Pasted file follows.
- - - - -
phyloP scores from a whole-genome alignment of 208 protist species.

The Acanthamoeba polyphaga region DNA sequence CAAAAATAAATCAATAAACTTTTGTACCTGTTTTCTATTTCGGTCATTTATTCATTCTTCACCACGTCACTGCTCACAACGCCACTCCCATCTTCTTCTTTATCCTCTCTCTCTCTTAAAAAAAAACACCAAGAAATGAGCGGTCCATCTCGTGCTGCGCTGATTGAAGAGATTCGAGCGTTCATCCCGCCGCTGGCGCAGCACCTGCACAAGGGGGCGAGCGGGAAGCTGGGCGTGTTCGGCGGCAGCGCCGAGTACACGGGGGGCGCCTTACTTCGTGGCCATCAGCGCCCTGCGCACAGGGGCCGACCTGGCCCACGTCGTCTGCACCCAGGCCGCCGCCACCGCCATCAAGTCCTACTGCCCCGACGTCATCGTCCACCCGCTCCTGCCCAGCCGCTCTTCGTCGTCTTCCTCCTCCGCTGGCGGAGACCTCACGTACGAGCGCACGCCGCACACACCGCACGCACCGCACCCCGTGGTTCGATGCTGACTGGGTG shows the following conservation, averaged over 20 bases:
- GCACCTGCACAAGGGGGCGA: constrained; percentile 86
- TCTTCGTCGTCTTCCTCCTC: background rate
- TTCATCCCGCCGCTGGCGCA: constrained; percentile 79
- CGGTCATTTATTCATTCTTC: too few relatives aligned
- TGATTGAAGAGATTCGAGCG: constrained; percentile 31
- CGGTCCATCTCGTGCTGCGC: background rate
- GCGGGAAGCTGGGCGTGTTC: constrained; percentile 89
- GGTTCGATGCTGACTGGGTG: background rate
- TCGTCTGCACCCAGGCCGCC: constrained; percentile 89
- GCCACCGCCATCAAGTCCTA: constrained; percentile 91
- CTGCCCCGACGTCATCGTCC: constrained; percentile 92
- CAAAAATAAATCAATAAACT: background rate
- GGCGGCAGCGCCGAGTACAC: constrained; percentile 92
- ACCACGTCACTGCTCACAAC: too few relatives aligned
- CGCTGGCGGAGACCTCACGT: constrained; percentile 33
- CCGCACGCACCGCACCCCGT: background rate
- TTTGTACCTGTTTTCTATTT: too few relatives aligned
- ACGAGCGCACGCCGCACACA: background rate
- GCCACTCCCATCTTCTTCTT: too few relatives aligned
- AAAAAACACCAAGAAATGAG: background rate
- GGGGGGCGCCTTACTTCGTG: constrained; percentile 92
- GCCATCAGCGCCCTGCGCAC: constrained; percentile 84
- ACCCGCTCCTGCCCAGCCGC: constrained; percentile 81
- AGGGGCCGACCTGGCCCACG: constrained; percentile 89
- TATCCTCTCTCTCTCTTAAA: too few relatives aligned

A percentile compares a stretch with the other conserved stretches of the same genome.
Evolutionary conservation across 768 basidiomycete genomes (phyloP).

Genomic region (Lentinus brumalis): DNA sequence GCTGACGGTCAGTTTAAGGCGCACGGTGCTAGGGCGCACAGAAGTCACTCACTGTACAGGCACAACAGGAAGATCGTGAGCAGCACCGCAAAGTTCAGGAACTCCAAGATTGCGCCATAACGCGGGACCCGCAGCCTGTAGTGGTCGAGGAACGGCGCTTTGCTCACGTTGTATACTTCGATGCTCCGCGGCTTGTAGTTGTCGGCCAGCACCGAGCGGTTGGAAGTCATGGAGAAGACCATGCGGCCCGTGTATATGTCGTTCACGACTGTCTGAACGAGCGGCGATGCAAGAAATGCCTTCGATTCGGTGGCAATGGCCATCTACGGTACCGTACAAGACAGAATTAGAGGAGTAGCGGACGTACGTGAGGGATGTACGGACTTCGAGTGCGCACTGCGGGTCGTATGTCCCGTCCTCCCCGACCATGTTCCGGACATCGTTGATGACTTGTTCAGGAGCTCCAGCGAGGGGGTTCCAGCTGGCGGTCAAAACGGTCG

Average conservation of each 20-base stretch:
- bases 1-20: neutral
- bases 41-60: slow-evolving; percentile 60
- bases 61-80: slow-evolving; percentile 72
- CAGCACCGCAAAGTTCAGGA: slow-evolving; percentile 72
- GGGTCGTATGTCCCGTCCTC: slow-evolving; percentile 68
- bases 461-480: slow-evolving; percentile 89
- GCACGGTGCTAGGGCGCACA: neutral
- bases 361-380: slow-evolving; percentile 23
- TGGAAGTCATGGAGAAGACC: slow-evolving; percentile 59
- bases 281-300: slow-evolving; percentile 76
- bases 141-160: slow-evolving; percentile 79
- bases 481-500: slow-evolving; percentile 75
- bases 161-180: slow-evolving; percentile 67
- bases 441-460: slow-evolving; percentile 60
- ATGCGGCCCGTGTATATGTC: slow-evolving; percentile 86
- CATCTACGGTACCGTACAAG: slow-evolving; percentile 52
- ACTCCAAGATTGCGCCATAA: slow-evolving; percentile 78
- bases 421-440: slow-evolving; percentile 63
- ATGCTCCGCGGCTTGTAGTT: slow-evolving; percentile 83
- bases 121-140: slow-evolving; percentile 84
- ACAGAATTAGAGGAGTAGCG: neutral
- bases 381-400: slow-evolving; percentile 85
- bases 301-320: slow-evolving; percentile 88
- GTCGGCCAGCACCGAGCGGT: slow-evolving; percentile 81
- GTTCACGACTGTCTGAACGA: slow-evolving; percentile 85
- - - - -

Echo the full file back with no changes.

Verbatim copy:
phyloP scores from a whole-genome alignment of 208 protist species.

The Acanthamoeba polyphaga region DNA sequence CAAAAATAAATCAATAAACTTTTGTACCTGTTTTCTATTTCGGTCATTTATTCATTCTTCACCACGTCACTGCTCACAACGCCACTCCCATCTTCTTCTTTATCCTCTCTCTCTCTTAAAAAAAAACACCAAGAAATGAGCGGTCCATCTCGTGCTGCGCTGATTGAAGAGATTCGAGCGTTCATCCCGCCGCTGGCGCAGCACCTGCACAAGGGGGCGAGCGGGAAGCTGGGCGTGTTCGGCGGCAGCGCCGAGTACACGGGGGGCGCCTTACTTCGTGGCCATCAGCGCCCTGCGCACAGGGGCCGACCTGGCCCACGTCGTCTGCACCCAGGCCGCCGCCACCGCCATCAAGTCCTACTGCCCCGACGTCATCGTCCACCCGCTCCTGCCCAGCCGCTCTTCGTCGTCTTCCTCCTCCGCTGGCGGAGACCTCACGTACGAGCGCACGCCGCACACACCGCACGCACCGCACCCCGTGGTTCGATGCTGACTGGGTG shows the following conservation, averaged over 20 bases:
- GCACCTGCACAAGGGGGCGA: constrained; percentile 86
- TCTTCGTCGTCTTCCTCCTC: background rate
- TTCATCCCGCCGCTGGCGCA: constrained; percentile 79
- CGGTCATTTATTCATTCTTC: too few relatives aligned
- TGATTGAAGAGATTCGAGCG: constrained; percentile 31
- CGGTCCATCTCGTGCTGCGC: background rate
- GCGGGAAGCTGGGCGTGTTC: constrained; percentile 89
- GGTTCGATGCTGACTGGGTG: background rate
- TCGTCTGCACCCAGGCCGCC: constrained; percentile 89
- GCCACCGCCATCAAGTCCTA: constrained; percentile 91
- CTGCCCCGACGTCATCGTCC: constrained; percentile 92
- CAAAAATAAATCAATAAACT: background rate
- GGCGGCAGCGCCGAGTACAC: constrained; percentile 92
- ACCACGTCACTGCTCACAAC: too few relatives aligned
- CGCTGGCGGAGACCTCACGT: constrained; percentile 33
- CCGCACGCACCGCACCCCGT: background rate
- TTTGTACCTGTTTTCTATTT: too few relatives aligned
- ACGAGCGCACGCCGCACACA: background rate
- GCCACTCCCATCTTCTTCTT: too few relatives aligned
- AAAAAACACCAAGAAATGAG: background rate
- GGGGGGCGCCTTACTTCGTG: constrained; percentile 92
- GCCATCAGCGCCCTGCGCAC: constrained; percentile 84
- ACCCGCTCCTGCCCAGCCGC: constrained; percentile 81
- AGGGGCCGACCTGGCCCACG: constrained; percentile 89
- TATCCTCTCTCTCTCTTAAA: too few relatives aligned

A percentile compares a stretch with the other conserved stretches of the same genome.
Evolutionary conservation across 768 basidiomycete genomes (phyloP).

Genomic region (Lentinus brumalis): DNA sequence GCTGACGGTCAGTTTAAGGCGCACGGTGCTAGGGCGCACAGAAGTCACTCACTGTACAGGCACAACAGGAAGATCGTGAGCAGCACCGCAAAGTTCAGGAACTCCAAGATTGCGCCATAACGCGGGACCCGCAGCCTGTAGTGGTCGAGGAACGGCGCTTTGCTCACGTTGTATACTTCGATGCTCCGCGGCTTGTAGTTGTCGGCCAGCACCGAGCGGTTGGAAGTCATGGAGAAGACCATGCGGCCCGTGTATATGTCGTTCACGACTGTCTGAACGAGCGGCGATGCAAGAAATGCCTTCGATTCGGTGGCAATGGCCATCTACGGTACCGTACAAGACAGAATTAGAGGAGTAGCGGACGTACGTGAGGGATGTACGGACTTCGAGTGCGCACTGCGGGTCGTATGTCCCGTCCTCCCCGACCATGTTCCGGACATCGTTGATGACTTGTTCAGGAGCTCCAGCGAGGGGGTTCCAGCTGGCGGTCAAAACGGTCG

Average conservation of each 20-base stretch:
- bases 1-20: neutral
- bases 41-60: slow-evolving; percentile 60
- bases 61-80: slow-evolving; percentile 72
- CAGCACCGCAAAGTTCAGGA: slow-evolving; percentile 72
- GGGTCGTATGTCCCGTCCTC: slow-evolving; percentile 68
- bases 461-480: slow-evolving; percentile 89
- GCACGGTGCTAGGGCGCACA: neutral
- bases 361-380: slow-evolving; percentile 23
- TGGAAGTCATGGAGAAGACC: slow-evolving; percentile 59
- bases 281-300: slow-evolving; percentile 76
- bases 141-160: slow-evolving; percentile 79
- bases 481-500: slow-evolving; percentile 75
- bases 161-180: slow-evolving; percentile 67
- bases 441-460: slow-evolving; percentile 60
- ATGCGGCCCGTGTATATGTC: slow-evolving; percentile 86
- CATCTACGGTACCGTACAAG: slow-evolving; percentile 52
- ACTCCAAGATTGCGCCATAA: slow-evolving; percentile 78
- bases 421-440: slow-evolving; percentile 63
- ATGCTCCGCGGCTTGTAGTT: slow-evolving; percentile 83
- bases 121-140: slow-evolving; percentile 84
- ACAGAATTAGAGGAGTAGCG: neutral
- bases 381-400: slow-evolving; percentile 85
- bases 301-320: slow-evolving; percentile 88
- GTCGGCCAGCACCGAGCGGT: slow-evolving; percentile 81
- GTTCACGACTGTCTGAACGA: slow-evolving; percentile 85